Wiktionary:Feedback: difference between revisions

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The Irish Gaelic word "cochall" means "hood" or "hooded garment". "Cochall an chroí", literally, the hood of the heart, is the term in Irish for the pericardium. "Cochall mo chroí" means the "cochall" or hood of my heart or my pericardium. Rural people, used to slaughtering their own livestock, would be familiar with such internal body parts, but they would not be familiar with the English terminology. It would be natural to warm a hooded garment to make it more comfortable, so the saying "cochall mo chroí a théamh" came across into English first as "to warm the cochall of my heart" As the saying became more widespread among non-Irish speakers, they misinterpreted "cochall" as "cockle" then "cockles". Interestingly, there is another Irish phrase, "caisín an chroí", which also translates "cockles of the heart". "Caisín" means "little twisting/winding", which refers to the internal intricate vessels of the heart.
 
The Irish Gaelic word "cochall" means "hood" or "hooded garment". "Cochall an chroí", literally, the hood of the heart, is the term in Irish for the pericardium. "Cochall mo chroí" means the "cochall" or hood of my heart or my pericardium. Rural people, used to slaughtering their own livestock, would be familiar with such internal body parts, but they would not be familiar with the English terminology. It would be natural to warm a hooded garment to make it more comfortable, so the saying "cochall mo chroí a théamh" came across into English first as "to warm the cochall of my heart" As the saying became more widespread among non-Irish speakers, they misinterpreted "cochall" as "cockle" then "cockles". Interestingly, there is another Irish phrase, "caisín an chroí", which also translates "cockles of the heart". "Caisín" means "little twisting/winding", which refers to the internal intricate vessels of the heart.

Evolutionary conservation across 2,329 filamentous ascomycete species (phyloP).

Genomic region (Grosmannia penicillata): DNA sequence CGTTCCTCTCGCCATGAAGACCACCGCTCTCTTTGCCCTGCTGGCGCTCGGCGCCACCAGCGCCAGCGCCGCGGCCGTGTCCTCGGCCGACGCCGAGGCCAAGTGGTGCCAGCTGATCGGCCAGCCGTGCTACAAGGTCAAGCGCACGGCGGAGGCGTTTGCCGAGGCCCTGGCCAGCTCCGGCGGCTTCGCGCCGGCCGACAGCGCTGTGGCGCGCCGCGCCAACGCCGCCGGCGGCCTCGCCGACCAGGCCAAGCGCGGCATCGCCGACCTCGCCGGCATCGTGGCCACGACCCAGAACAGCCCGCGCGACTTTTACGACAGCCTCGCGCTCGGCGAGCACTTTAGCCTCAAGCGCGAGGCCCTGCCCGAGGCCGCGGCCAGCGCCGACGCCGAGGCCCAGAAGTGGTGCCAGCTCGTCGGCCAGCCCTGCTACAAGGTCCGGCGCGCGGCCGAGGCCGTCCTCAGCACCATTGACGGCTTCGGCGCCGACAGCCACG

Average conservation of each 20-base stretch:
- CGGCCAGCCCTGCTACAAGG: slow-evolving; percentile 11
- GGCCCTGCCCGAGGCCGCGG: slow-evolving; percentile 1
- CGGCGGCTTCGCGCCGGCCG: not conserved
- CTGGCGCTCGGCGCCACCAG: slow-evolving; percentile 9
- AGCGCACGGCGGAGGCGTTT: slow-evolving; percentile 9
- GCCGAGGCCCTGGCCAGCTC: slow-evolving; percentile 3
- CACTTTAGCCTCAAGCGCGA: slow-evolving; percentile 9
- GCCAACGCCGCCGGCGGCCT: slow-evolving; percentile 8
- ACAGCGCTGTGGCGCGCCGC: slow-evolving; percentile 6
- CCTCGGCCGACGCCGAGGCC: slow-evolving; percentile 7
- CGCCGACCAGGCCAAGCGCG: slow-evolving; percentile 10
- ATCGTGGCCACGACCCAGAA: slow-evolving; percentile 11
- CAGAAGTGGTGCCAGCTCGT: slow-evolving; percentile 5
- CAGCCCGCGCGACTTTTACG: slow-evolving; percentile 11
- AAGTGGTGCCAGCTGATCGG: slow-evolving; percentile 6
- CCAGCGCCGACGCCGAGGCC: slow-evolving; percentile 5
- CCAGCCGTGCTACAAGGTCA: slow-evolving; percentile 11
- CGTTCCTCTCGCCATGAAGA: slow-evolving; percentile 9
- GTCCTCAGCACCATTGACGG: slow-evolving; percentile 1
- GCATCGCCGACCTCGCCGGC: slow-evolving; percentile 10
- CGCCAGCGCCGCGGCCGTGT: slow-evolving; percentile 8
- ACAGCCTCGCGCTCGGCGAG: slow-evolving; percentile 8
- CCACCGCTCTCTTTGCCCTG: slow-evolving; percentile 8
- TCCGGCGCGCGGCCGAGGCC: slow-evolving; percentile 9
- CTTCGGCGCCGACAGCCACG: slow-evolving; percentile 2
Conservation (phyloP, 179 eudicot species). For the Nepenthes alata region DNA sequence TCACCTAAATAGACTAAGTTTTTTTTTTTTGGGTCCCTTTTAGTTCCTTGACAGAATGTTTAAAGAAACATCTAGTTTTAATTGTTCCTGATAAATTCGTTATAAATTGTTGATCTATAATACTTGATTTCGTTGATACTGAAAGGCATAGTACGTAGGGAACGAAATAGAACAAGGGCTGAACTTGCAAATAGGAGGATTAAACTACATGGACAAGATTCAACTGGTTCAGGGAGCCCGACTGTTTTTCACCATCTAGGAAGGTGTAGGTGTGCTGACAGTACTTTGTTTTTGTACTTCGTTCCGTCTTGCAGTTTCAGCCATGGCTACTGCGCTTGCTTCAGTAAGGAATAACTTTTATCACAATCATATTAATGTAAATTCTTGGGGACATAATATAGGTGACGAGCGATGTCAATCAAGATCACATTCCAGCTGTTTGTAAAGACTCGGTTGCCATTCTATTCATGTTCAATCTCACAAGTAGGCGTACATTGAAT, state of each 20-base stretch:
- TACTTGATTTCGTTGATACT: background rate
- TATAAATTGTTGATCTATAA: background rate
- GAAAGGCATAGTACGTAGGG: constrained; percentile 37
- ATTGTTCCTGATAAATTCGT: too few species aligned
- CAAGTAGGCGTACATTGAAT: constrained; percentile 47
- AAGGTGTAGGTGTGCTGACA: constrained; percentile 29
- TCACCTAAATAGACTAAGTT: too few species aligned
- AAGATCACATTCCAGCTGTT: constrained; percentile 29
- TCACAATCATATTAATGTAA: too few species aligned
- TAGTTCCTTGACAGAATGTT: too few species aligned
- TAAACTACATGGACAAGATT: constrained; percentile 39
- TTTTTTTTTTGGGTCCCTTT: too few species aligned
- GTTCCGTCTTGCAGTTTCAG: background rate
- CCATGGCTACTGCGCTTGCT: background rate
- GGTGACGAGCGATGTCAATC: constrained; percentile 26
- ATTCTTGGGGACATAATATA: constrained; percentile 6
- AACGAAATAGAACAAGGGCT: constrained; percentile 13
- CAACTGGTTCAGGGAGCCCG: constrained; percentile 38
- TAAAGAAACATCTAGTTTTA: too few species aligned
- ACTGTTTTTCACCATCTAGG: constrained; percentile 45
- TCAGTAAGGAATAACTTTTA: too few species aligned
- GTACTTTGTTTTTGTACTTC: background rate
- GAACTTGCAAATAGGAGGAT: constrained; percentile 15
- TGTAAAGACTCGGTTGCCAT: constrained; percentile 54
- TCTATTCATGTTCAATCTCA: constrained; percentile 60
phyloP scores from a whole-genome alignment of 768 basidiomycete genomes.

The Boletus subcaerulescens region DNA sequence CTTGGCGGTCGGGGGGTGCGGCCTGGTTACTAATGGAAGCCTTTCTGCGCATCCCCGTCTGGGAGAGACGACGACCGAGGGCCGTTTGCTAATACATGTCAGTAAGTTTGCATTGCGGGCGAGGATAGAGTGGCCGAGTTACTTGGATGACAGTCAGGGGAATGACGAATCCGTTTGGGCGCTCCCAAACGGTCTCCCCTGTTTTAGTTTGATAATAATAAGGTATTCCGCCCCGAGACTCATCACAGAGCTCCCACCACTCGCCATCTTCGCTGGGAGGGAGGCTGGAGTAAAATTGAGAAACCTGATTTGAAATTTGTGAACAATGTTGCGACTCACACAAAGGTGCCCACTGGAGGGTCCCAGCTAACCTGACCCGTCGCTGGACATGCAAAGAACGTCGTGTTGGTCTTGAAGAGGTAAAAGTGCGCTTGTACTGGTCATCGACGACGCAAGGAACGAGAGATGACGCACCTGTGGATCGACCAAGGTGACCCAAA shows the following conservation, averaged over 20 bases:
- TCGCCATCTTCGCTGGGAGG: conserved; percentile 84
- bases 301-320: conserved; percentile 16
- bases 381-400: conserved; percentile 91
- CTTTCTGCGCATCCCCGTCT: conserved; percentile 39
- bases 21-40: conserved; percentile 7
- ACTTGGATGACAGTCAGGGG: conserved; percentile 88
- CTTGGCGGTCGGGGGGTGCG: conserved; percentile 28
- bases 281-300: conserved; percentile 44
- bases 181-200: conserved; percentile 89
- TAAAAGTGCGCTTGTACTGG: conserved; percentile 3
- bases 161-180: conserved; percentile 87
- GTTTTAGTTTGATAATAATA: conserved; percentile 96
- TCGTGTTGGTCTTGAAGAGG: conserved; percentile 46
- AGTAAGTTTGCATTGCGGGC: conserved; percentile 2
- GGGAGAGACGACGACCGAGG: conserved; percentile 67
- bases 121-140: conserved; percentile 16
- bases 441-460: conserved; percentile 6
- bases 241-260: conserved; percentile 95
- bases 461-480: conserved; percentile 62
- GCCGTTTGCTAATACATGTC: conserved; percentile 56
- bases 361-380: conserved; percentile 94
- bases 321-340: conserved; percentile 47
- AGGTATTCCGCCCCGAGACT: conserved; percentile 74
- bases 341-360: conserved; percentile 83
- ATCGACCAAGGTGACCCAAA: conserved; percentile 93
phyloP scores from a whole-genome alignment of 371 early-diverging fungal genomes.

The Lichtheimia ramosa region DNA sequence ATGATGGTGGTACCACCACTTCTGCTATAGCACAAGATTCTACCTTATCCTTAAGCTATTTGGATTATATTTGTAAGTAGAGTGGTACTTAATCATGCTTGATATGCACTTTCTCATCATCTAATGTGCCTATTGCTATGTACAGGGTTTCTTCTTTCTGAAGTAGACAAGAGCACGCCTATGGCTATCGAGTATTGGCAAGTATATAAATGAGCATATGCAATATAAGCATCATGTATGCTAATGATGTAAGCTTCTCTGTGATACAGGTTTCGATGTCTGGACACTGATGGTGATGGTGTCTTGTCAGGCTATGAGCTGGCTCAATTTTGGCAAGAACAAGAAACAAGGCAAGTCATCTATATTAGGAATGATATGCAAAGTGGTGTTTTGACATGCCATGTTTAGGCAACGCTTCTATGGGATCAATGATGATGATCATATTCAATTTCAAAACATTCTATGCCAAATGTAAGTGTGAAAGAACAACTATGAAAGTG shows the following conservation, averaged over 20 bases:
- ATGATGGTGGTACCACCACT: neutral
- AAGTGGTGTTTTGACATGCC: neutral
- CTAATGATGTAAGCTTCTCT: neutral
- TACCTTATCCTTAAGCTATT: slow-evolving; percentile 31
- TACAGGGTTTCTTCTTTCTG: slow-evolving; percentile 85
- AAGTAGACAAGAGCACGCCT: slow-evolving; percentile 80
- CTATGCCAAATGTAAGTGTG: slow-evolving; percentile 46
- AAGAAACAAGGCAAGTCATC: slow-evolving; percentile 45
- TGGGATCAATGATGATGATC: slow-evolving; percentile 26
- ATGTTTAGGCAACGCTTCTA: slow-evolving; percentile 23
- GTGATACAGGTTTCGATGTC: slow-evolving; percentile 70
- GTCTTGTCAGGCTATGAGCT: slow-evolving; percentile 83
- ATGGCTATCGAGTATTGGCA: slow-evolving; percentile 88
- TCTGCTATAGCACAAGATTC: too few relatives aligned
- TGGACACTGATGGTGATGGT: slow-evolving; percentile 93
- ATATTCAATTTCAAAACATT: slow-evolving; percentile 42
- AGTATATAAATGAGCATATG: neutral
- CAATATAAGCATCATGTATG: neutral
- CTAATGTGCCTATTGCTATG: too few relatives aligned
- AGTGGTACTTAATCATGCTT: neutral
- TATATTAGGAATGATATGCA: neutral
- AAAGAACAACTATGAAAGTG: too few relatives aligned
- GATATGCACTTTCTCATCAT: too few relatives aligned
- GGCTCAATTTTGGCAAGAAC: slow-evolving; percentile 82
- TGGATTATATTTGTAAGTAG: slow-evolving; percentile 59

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i thought this was a dictionary not a site where you have to submit the definitions you're looking for